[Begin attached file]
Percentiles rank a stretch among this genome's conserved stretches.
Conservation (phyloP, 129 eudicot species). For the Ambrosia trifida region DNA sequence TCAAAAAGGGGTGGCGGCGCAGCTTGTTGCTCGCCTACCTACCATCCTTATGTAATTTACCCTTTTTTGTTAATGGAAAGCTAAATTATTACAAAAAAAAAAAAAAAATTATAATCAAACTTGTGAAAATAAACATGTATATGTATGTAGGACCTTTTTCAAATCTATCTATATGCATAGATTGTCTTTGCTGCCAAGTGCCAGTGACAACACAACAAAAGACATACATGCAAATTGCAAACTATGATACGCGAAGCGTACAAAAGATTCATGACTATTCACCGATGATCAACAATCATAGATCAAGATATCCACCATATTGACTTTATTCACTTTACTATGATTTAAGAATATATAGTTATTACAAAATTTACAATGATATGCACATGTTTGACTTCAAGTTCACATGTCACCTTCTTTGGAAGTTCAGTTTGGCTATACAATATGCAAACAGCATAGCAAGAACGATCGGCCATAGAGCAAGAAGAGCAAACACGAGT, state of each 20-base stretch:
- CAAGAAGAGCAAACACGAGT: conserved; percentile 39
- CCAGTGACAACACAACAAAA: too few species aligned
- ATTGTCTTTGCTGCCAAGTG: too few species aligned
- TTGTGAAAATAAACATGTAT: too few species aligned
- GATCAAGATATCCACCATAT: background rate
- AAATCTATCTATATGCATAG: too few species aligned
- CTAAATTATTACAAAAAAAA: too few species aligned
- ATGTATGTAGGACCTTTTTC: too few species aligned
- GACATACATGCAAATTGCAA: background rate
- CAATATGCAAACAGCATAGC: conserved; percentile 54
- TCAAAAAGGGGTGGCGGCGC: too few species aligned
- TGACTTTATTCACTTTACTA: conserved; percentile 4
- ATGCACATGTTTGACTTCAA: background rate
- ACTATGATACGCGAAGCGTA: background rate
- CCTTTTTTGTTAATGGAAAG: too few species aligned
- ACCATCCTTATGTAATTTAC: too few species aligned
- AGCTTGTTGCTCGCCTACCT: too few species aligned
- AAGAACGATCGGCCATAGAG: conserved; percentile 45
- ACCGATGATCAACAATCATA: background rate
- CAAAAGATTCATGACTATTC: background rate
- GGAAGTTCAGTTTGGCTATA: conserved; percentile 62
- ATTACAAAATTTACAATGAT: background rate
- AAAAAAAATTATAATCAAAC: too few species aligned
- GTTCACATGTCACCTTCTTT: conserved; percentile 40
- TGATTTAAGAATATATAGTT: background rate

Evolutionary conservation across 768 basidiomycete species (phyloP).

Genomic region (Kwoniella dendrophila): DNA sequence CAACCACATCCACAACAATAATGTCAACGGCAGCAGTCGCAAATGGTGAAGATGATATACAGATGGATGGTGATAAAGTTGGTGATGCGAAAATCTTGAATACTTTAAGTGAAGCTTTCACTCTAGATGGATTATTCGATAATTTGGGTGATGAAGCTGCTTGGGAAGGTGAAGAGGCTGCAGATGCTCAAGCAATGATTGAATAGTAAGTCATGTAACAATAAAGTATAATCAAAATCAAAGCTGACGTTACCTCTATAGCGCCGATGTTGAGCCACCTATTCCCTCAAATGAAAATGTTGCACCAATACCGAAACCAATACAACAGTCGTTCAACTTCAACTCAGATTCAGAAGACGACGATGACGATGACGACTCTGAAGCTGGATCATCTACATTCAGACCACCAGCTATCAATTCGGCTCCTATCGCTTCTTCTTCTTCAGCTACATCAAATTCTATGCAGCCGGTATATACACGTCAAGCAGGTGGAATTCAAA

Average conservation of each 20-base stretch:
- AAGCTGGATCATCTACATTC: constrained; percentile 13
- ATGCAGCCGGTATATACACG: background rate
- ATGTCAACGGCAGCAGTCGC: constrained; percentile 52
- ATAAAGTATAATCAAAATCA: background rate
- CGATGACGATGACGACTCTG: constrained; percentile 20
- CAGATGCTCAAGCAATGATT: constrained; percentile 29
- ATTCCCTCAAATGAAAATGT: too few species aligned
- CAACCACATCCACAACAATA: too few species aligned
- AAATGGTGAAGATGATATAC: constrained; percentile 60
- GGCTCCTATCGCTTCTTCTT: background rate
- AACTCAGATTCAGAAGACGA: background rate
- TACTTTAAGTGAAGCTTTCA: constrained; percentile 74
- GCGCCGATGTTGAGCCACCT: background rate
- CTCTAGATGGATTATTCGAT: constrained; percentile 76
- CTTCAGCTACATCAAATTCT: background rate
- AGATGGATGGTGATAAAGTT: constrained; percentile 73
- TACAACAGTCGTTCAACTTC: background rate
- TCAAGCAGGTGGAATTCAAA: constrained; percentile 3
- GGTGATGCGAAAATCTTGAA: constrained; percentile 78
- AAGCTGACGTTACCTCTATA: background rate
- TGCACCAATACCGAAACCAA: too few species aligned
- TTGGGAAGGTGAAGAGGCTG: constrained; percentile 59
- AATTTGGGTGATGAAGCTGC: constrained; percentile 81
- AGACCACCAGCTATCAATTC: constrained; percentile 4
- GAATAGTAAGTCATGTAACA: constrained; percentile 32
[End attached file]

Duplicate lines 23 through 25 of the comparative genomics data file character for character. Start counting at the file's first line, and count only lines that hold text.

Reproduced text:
- GGAAGTTCAGTTTGGCTATA: conserved; percentile 62
- ATTACAAAATTTACAATGAT: background rate
- AAAAAAAATTATAATCAAAC: too few species aligned